Use of technology

We support the principle of streamlining the planning process and providing more certainty. Greater digitalisation, done properly and with the right software providers, will only serve to make the process easier for local authority officers and clearer to the public and applicants.

Requiring planning statements and technical reports to be more concise is a positive suggestion. Much of the detail is prepared and required to support the technical build drawings but this detail is sometimes lost and overwhelming for the audience viewing planning submissions. There is however, on some projects, a need for a greater level of detail to ensure all stakeholders are fully aware of the technical constraints and proposed design solutions and/or mitigation.

Planning conditions can often be inconsistent or present disproportionate barriers to deliver. We are broadly supportive of introducing further standardisation, although there does need to be a degree of flexibility to address specific site issues. The process around agreeing conditions could possibly be refined requiring greater consultation between the applicant and LPA prior to issuing consent.

We support the principle of planning officers, as the employed professional, having greater delegated powers. As the planning professional there should be greater regulation limiting the circumstances in which their recommendations can be overturned.

6.      How can the planning system ensure adequate and reasonable protection for areas and buildings of environmental, historical, and architectural importance?


Protections for areas of environmental, historical and architectural importance

We support the government’s proposal to set up a body to support the delivery of provably locally-popular design codes and its proposal that every planning authority should have a chief officer for design and place-making. It will require local planning authorities to be properly resourced and equipped with the right skills. It is important that in setting up a new body the government ensures it is accountable, makes timely decisions and does not create and additional drag on planning decisions. The balance of resources should be invested in local authorities rather than this new body.

Design should be given greater emphasis at every level, and we support the government’s proposal that it be included in Homes England’s strategic objective.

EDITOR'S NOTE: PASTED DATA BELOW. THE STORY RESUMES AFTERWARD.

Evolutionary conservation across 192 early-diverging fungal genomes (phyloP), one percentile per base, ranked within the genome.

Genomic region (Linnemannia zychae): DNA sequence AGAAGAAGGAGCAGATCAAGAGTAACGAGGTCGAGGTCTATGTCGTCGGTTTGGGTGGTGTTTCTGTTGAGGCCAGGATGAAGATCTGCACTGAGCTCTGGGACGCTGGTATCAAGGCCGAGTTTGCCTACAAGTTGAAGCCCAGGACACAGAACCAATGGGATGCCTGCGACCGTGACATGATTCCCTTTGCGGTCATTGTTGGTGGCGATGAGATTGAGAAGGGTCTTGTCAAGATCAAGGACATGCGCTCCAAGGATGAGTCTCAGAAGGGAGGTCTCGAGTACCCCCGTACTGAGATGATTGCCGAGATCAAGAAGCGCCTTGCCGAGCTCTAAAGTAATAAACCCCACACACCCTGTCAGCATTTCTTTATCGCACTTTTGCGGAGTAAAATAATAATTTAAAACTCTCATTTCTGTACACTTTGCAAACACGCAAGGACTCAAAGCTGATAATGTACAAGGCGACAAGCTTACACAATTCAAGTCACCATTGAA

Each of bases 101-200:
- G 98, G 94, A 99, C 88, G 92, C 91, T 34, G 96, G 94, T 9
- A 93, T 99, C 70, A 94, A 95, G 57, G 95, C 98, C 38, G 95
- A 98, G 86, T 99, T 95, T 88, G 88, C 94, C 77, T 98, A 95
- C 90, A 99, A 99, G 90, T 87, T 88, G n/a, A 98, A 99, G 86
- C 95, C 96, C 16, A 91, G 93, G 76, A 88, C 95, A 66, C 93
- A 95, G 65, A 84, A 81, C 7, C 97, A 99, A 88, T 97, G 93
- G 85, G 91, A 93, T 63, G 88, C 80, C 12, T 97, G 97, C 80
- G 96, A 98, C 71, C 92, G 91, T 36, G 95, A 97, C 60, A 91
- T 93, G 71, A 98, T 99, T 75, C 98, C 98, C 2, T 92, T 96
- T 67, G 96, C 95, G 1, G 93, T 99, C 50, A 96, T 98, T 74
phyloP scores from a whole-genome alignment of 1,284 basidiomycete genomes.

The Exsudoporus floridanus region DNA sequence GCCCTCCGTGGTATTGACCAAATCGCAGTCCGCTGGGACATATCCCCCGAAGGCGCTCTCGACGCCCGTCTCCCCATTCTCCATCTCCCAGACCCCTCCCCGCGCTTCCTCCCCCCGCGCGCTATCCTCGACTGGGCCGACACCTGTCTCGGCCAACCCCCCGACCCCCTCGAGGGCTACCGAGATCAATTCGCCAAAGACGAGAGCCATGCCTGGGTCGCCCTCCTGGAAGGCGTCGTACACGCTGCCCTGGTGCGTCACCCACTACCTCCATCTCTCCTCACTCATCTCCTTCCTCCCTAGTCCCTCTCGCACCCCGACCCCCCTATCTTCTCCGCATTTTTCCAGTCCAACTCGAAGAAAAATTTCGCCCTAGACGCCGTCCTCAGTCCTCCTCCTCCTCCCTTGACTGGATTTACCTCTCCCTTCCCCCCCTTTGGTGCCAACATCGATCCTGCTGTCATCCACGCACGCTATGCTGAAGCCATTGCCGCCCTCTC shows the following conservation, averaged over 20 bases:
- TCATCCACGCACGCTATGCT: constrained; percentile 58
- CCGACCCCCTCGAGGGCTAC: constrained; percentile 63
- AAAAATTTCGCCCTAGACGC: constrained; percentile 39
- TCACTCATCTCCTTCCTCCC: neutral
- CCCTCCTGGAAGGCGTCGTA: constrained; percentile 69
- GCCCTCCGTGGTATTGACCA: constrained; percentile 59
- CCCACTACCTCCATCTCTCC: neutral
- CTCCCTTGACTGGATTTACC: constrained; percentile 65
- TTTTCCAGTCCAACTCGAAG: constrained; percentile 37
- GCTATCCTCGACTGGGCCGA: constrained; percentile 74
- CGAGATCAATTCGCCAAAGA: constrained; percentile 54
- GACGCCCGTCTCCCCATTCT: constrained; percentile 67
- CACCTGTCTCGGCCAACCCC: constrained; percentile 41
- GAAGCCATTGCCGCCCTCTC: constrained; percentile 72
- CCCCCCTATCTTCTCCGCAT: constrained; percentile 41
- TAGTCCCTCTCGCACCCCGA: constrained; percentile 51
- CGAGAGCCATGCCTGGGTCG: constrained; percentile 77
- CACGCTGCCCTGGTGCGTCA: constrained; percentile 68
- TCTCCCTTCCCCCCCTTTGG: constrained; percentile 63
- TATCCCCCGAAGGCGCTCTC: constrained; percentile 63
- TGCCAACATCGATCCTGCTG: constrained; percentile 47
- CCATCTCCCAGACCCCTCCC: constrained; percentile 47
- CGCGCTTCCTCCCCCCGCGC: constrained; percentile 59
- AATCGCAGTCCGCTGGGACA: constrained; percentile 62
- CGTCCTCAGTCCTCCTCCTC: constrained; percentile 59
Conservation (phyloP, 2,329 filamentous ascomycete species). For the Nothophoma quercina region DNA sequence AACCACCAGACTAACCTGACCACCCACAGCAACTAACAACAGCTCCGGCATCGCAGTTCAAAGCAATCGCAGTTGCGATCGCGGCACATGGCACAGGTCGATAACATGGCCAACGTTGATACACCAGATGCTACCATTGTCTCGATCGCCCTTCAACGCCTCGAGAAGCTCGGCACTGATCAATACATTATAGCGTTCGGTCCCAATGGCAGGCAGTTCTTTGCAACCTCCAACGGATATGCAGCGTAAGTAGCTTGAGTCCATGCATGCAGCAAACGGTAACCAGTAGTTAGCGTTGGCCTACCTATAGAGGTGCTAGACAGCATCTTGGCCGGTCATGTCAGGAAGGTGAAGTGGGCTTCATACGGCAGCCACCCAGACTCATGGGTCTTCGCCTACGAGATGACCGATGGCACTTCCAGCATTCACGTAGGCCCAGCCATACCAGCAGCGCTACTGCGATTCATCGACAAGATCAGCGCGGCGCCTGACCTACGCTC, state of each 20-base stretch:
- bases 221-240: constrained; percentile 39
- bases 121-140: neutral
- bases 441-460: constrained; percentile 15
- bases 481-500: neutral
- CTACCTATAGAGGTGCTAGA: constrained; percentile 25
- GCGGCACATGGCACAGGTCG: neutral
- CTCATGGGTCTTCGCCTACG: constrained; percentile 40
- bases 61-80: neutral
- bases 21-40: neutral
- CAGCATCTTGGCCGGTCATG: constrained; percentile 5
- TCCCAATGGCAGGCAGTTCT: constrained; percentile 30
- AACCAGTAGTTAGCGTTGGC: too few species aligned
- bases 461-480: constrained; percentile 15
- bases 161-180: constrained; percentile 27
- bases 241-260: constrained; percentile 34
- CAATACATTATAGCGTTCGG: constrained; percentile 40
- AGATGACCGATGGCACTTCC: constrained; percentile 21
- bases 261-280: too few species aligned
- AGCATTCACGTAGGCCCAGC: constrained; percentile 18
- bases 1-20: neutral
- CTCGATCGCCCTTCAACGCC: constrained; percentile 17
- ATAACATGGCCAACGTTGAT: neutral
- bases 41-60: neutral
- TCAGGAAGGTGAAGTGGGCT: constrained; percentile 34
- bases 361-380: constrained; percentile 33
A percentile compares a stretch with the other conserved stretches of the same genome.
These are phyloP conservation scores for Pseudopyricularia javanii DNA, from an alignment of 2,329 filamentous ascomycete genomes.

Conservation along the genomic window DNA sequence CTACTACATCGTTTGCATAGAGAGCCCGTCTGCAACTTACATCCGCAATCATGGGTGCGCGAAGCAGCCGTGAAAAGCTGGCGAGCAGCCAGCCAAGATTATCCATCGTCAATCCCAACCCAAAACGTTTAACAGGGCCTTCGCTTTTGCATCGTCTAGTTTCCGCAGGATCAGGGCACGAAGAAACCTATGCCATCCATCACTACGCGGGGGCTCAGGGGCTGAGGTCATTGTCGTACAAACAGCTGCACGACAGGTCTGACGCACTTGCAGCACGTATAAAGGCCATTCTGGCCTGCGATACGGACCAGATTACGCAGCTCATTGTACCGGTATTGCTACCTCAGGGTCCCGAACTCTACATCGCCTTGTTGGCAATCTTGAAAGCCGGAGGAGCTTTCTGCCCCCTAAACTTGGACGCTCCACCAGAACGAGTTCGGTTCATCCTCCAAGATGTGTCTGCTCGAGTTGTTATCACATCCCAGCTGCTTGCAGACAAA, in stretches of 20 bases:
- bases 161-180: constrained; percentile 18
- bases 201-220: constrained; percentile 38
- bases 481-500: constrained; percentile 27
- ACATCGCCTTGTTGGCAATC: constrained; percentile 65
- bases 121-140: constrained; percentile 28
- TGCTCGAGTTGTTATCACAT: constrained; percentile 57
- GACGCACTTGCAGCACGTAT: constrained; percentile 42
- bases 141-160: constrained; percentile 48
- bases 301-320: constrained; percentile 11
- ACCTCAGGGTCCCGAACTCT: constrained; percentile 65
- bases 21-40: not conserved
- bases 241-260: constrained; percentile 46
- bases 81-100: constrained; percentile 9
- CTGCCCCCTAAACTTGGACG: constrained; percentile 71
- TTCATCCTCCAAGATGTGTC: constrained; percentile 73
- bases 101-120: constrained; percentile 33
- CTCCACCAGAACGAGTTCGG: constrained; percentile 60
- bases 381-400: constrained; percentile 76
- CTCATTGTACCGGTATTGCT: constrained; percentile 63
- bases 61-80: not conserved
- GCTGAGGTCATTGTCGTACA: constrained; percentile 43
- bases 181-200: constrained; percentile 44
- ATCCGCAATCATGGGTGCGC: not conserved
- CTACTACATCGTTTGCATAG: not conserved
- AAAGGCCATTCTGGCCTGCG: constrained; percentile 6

1. What changes, if any, are needed to the green belt?

The Green Belt

Under the current planning system, where constrained authorities are unable to meet their housing need, they would have to look at all possible alternatives including a review of the Green Belt. We would welcome a more open-minded debate about the impact of the Green Belt on affordable housing delivery, although we recognise this is a highly politicised issue. The main focus in the first instance would be to clearly define the difference between ‘Green Belt’ and ‘Green Field’ which often confuses the public opinion and hinders the regeneration of smaller ‘green’ areas which are to all intents and purposes simply a nuisance in the local community.

8.      What progress has been made since the Committee’s 2018 report on capturing land value and how might the proposals improve outcomes? What further steps might also be needed?


Land value capture

Previous attempts to secure land value uplift levies, or taxes, have been too complex to implement and where enacted fraught with difficulties (Gain Supplement (2006); Development Land Tax (1976); Development Gains Tax (1973); Betterment Levy (1967); Development Charge (1947)).

The government’s proposals state that:

In areas where land value uplift is insufficient to support significant levels of land value capture, some or all of the value generated by the development would be below the threshold, and so not subject to the levy. In higher value areas, a much greater proportion of the development value would be above the exempt amount, and subject to the levy.